"I say to you we are full of chemicals which require us to belong to folk socieites, or, failing that, to feel lousy all the time. We are chemically engineered to live in folk societies, just as fish are chemically engineered to live in clean water - and there aren't any folk societies for us any more.

"How lucky you are to be here today, for I can explain everything. Sigmund Freud admitted that he did not know what women wanted. I know what they want. Cosmopolitan magazine says that they want orgasms, which can only be a partial answer at best. Here is what women really want: they want to live in folk societies, wherein everyone is a friendly relative, and no act or object is without holiness. Chemicals make them want that. Chemicals make us all want that.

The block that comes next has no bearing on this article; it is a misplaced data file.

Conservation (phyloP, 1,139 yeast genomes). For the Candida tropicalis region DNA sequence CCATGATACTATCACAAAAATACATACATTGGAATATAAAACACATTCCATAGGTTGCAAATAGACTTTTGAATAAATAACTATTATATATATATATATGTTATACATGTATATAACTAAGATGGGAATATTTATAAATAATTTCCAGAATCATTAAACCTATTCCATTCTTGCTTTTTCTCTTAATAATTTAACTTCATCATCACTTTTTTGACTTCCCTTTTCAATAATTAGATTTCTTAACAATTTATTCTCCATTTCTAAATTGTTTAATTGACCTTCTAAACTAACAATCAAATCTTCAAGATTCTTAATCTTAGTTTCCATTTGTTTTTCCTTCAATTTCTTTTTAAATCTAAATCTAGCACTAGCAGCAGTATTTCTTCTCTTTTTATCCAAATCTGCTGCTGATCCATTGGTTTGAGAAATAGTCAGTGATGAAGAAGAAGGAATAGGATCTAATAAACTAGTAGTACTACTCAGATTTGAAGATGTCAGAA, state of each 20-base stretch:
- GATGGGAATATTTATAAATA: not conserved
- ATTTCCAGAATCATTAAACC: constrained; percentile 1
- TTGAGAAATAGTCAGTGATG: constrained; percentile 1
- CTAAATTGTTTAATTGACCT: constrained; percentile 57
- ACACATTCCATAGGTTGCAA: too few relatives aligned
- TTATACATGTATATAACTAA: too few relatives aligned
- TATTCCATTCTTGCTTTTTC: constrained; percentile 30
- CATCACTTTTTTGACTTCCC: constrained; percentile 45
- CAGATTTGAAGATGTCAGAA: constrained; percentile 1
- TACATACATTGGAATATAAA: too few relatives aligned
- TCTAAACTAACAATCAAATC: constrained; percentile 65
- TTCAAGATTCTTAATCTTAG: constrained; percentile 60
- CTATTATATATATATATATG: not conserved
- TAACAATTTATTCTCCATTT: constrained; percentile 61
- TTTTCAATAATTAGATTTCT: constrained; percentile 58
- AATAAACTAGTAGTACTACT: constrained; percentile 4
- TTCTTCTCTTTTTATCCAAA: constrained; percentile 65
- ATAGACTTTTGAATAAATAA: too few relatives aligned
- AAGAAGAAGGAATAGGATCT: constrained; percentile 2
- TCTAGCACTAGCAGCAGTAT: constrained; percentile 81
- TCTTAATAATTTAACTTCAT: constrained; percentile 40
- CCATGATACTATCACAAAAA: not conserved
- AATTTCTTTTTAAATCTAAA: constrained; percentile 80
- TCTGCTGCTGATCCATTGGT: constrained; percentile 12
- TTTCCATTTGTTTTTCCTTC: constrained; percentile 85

"Chemicals make us furious when we are treated as things rather than persons. When anything happens to us which would not happen to us in a folk society, our chemicals make us feel like fish out of water. Our chemicals demand that we get back into the water again. If we become increasingly wild and preposterous in modern times - well, so do fish on river banks, for awhile.

"If we become increasingly apathetic in modern times - well, so do fish on river banks, after awhile. Our children often come to resemble apathetic fish - except that fish can't play guitars. And what do many of our children attempt to do? They attempt to form folk societies, which they call "communes." They fail. The generation gap is an argument between those who belive folk societies are still possible and those who know they aren't" (178-179).